When confronted with dissonance in video games, we react similarly to when cognitive dissonance shows up, uninvited and smelling of yesterday’s rent, to the never-ending party in your head. We can justify the dissonance (“It’s intentional”; “It’s not game-breaking”), change our play style to avoid or remove the dissonance from our game experience, or ignore it. Again, these are all valid ways of alleviating the dissonance, but this leaves us at the behest of the game. If we are not given the allowance to change our play-style or ignore the contradictions, we’re left to justify the dissonance, something we might not have the patience or tolerance to do. Then again, it might not be the worst thing in the world to, you know, be forced to think why it’s there.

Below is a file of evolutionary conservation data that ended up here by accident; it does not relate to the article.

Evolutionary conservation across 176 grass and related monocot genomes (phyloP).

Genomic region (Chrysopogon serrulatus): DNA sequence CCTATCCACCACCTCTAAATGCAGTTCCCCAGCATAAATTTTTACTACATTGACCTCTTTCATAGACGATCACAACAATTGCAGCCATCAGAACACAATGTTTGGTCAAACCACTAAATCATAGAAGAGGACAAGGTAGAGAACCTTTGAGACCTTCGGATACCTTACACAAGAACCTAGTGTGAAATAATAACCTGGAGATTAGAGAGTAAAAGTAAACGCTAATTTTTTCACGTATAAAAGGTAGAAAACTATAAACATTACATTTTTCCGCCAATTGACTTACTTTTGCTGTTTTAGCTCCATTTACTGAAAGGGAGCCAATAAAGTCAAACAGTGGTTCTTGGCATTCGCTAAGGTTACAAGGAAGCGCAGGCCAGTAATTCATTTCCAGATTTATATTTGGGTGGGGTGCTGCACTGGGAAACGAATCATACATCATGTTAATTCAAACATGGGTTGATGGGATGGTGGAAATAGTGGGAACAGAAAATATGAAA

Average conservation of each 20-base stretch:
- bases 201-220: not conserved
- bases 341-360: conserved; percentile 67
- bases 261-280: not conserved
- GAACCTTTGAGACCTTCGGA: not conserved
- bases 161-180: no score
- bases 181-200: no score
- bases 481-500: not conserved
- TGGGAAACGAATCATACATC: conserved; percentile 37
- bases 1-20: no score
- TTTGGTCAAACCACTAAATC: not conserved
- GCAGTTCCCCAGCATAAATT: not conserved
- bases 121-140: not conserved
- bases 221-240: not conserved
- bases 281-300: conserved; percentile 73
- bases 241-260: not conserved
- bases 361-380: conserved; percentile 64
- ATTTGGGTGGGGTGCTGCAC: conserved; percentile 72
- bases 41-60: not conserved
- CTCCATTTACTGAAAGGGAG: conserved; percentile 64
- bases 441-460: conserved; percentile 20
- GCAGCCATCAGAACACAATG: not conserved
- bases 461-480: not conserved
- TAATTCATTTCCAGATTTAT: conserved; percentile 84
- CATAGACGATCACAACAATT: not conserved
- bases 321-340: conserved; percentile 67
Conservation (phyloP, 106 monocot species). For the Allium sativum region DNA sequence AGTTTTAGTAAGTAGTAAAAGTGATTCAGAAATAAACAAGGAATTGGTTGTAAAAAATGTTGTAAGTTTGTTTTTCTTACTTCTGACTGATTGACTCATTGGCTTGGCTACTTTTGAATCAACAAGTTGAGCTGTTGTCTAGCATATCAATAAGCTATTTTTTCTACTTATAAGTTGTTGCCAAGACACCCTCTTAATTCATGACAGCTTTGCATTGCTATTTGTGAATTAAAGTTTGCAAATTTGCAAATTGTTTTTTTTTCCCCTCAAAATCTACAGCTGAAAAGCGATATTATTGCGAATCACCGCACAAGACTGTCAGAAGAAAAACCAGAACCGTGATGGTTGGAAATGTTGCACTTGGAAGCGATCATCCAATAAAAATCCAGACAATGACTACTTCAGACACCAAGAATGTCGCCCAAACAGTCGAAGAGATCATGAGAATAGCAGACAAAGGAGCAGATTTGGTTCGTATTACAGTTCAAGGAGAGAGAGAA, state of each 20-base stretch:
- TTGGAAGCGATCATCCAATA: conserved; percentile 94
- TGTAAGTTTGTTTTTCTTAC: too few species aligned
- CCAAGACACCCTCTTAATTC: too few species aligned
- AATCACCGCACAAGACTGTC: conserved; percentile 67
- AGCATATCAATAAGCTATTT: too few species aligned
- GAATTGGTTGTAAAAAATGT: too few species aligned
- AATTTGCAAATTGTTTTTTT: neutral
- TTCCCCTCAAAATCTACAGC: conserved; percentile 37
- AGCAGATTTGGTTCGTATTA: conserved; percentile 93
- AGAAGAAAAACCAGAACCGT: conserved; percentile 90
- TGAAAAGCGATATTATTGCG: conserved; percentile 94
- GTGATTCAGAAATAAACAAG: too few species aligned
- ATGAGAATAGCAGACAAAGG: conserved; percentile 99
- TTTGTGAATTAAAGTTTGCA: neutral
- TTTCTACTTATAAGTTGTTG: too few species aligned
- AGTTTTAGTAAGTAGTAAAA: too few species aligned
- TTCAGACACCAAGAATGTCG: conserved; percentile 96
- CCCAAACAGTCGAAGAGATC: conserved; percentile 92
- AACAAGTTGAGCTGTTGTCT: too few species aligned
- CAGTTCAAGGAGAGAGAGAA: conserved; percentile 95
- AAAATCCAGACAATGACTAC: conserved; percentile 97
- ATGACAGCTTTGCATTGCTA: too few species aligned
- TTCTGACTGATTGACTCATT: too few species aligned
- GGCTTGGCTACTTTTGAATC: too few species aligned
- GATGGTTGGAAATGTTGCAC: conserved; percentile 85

Musicians have crafted songs through unconventional means, and authors have written strangely formatted books, but video games are… Different. Viewing a page in a book that’s completely blank is like needing to swap controllers to defeat a boss; It’s certainly not the norm, but it’s not contradicting itself either. There’s no real equivalent for ludonarrative dissonance in other mediums since other mediums don’t have two separate components. It’s not like a film can create contradictory beliefs beyond the images and dialogue not meshing, but video games have both mechanical and narrative elements that can conflict. Despite this fact, game designers have been reluctant to take advantage of ludonarrative dissonance as a storytelling tool.
“I’m not a killer…” – Lara before killing 100+ dudes.